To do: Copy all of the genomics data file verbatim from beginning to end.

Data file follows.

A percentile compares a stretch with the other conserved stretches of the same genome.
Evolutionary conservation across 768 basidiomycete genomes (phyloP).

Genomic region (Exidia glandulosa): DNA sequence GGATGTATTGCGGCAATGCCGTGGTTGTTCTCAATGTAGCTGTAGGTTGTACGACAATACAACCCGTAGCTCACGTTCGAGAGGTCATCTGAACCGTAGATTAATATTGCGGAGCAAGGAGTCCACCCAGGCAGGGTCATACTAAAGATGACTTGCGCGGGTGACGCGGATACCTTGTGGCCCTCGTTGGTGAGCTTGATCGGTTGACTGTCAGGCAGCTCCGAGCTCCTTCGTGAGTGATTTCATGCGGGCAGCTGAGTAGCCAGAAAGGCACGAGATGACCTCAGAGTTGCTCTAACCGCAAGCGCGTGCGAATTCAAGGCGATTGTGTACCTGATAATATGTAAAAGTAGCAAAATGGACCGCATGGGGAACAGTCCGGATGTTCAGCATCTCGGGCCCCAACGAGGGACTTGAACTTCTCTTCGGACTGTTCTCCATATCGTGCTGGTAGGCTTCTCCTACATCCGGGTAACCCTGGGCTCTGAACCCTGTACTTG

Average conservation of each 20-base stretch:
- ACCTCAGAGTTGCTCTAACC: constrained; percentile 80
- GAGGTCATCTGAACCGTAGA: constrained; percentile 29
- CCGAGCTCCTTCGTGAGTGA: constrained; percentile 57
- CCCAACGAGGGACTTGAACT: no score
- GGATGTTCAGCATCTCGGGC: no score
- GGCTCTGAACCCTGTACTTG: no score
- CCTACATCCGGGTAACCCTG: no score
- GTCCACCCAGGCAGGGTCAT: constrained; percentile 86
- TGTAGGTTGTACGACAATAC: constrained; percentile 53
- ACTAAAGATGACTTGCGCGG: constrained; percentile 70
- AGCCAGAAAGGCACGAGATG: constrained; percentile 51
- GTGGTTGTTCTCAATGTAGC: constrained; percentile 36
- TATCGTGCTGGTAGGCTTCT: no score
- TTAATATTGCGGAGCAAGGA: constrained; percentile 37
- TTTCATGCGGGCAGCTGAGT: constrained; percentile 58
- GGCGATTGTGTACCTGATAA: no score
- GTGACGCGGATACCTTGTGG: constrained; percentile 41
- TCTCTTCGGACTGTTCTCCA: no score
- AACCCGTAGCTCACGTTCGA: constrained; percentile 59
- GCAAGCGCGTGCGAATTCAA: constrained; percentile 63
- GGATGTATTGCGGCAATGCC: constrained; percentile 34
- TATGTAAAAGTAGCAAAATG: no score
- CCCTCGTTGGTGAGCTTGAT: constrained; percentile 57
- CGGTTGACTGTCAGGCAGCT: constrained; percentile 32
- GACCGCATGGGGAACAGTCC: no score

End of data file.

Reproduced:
A percentile compares a stretch with the other conserved stretches of the same genome.
Evolutionary conservation across 768 basidiomycete genomes (phyloP).

Genomic region (Exidia glandulosa): DNA sequence GGATGTATTGCGGCAATGCCGTGGTTGTTCTCAATGTAGCTGTAGGTTGTACGACAATACAACCCGTAGCTCACGTTCGAGAGGTCATCTGAACCGTAGATTAATATTGCGGAGCAAGGAGTCCACCCAGGCAGGGTCATACTAAAGATGACTTGCGCGGGTGACGCGGATACCTTGTGGCCCTCGTTGGTGAGCTTGATCGGTTGACTGTCAGGCAGCTCCGAGCTCCTTCGTGAGTGATTTCATGCGGGCAGCTGAGTAGCCAGAAAGGCACGAGATGACCTCAGAGTTGCTCTAACCGCAAGCGCGTGCGAATTCAAGGCGATTGTGTACCTGATAATATGTAAAAGTAGCAAAATGGACCGCATGGGGAACAGTCCGGATGTTCAGCATCTCGGGCCCCAACGAGGGACTTGAACTTCTCTTCGGACTGTTCTCCATATCGTGCTGGTAGGCTTCTCCTACATCCGGGTAACCCTGGGCTCTGAACCCTGTACTTG

Average conservation of each 20-base stretch:
- ACCTCAGAGTTGCTCTAACC: constrained; percentile 80
- GAGGTCATCTGAACCGTAGA: constrained; percentile 29
- CCGAGCTCCTTCGTGAGTGA: constrained; percentile 57
- CCCAACGAGGGACTTGAACT: no score
- GGATGTTCAGCATCTCGGGC: no score
- GGCTCTGAACCCTGTACTTG: no score
- CCTACATCCGGGTAACCCTG: no score
- GTCCACCCAGGCAGGGTCAT: constrained; percentile 86
- TGTAGGTTGTACGACAATAC: constrained; percentile 53
- ACTAAAGATGACTTGCGCGG: constrained; percentile 70
- AGCCAGAAAGGCACGAGATG: constrained; percentile 51
- GTGGTTGTTCTCAATGTAGC: constrained; percentile 36
- TATCGTGCTGGTAGGCTTCT: no score
- TTAATATTGCGGAGCAAGGA: constrained; percentile 37
- TTTCATGCGGGCAGCTGAGT: constrained; percentile 58
- GGCGATTGTGTACCTGATAA: no score
- GTGACGCGGATACCTTGTGG: constrained; percentile 41
- TCTCTTCGGACTGTTCTCCA: no score
- AACCCGTAGCTCACGTTCGA: constrained; percentile 59
- GCAAGCGCGTGCGAATTCAA: constrained; percentile 63
- GGATGTATTGCGGCAATGCC: constrained; percentile 34
- TATGTAAAAGTAGCAAAATG: no score
- CCCTCGTTGGTGAGCTTGAT: constrained; percentile 57
- CGGTTGACTGTCAGGCAGCT: constrained; percentile 32
- GACCGCATGGGGAACAGTCC: no score